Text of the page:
Western Pacific 506, ex Stockton Terminal & Eastern 506. Donated by
Stockton Terminal & Eastern Railroad.
The Stockton Terminal
and Eastern is a small railroad that serves a variety of industries
on the east side of the city of Stockton. For most of its history,
the ST&E was barely able to make a dime. It needed only one steam
locomotive (itself a working museum piece built in 1864) to serve
its few industries and was often in danger of abandonment. This
began to change in the 1960's when new management arrived and saw
potential in a road once called the "Slow, Tired and Easy". Within a
few years, huge warehouses and food packing plants were built along
its mainline and thousands of cars began to polish its rails. The
ST&E quickly became an important connection for all the Stockton
railroads, including the Western Pacific.
locomotives to replace the small diesel switchers that had succeeded
their ancient steamer, the ST&E first tried two EMD NW2 switchers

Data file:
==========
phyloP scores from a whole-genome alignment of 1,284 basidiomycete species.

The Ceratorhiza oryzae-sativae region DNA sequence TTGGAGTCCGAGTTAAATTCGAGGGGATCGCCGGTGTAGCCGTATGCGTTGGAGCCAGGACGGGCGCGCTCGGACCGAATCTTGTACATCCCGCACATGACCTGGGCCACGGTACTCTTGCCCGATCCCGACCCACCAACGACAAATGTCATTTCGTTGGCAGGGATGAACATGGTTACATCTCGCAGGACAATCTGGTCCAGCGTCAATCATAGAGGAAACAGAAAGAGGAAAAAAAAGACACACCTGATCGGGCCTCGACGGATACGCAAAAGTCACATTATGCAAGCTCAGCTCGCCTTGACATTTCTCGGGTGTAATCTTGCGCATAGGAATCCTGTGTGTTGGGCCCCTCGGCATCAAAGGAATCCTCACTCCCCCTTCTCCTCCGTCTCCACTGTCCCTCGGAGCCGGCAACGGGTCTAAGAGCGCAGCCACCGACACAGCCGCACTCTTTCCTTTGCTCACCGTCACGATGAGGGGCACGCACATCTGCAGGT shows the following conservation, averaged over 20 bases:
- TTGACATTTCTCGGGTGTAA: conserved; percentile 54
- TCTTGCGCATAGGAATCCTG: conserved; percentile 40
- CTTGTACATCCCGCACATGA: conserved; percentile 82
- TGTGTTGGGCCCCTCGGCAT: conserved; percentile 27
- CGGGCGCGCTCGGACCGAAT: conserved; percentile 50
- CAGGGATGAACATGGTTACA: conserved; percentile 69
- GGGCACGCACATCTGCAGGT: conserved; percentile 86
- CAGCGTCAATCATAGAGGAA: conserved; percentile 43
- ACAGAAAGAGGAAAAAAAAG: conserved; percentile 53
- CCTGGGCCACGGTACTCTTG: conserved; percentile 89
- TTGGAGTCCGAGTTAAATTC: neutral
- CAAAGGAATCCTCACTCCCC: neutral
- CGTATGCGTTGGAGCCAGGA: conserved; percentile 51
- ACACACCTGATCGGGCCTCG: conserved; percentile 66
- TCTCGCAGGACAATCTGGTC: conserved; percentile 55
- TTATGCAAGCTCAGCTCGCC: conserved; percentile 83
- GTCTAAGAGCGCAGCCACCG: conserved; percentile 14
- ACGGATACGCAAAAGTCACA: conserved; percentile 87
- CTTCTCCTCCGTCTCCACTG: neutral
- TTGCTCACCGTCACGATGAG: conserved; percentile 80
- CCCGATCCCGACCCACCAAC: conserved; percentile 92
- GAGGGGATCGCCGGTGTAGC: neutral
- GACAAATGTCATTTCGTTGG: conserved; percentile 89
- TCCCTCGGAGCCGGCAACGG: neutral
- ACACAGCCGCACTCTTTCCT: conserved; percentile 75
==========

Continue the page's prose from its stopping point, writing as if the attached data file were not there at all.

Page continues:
purchased from the Union Pacific Railroad. These engines proved to
be unreliable and too much for the line's light rail. After leasing
one of WP's Alco S1 switchers, the ST&E decided that these were
ideal locomotives for their needs and arranged a trade with the WP.
In October 1968, the two NW2 units became WP 607 and 608 while S1s
505 and 506 were sent to the ST&E. Repainted in yellow with red
trim, the two engines, soon joined by other former WP Alco
switchers, became common sights working the industries of east
Stockton and pulling trains down the middle of residential Roosevelt
Street to the WP interchange.
In 1974, the 506
became a movie star when it was featured in the climatic car chase
and crash of the action movie "Dirty Mary Crazy Larry". In the
mid-1980's, the 506 was retired and soon donated to the Feather
River Rail Society. The locomotive she replaced on the ST&E roster,
WP 608, is also part of our collection. The 506 is slated to be
restored in her ST&E paint scheme and preserved as a static display
representing this scrappy shortline. Sister 505 still works for the
ST&E today, although it has been relegated to back-up power.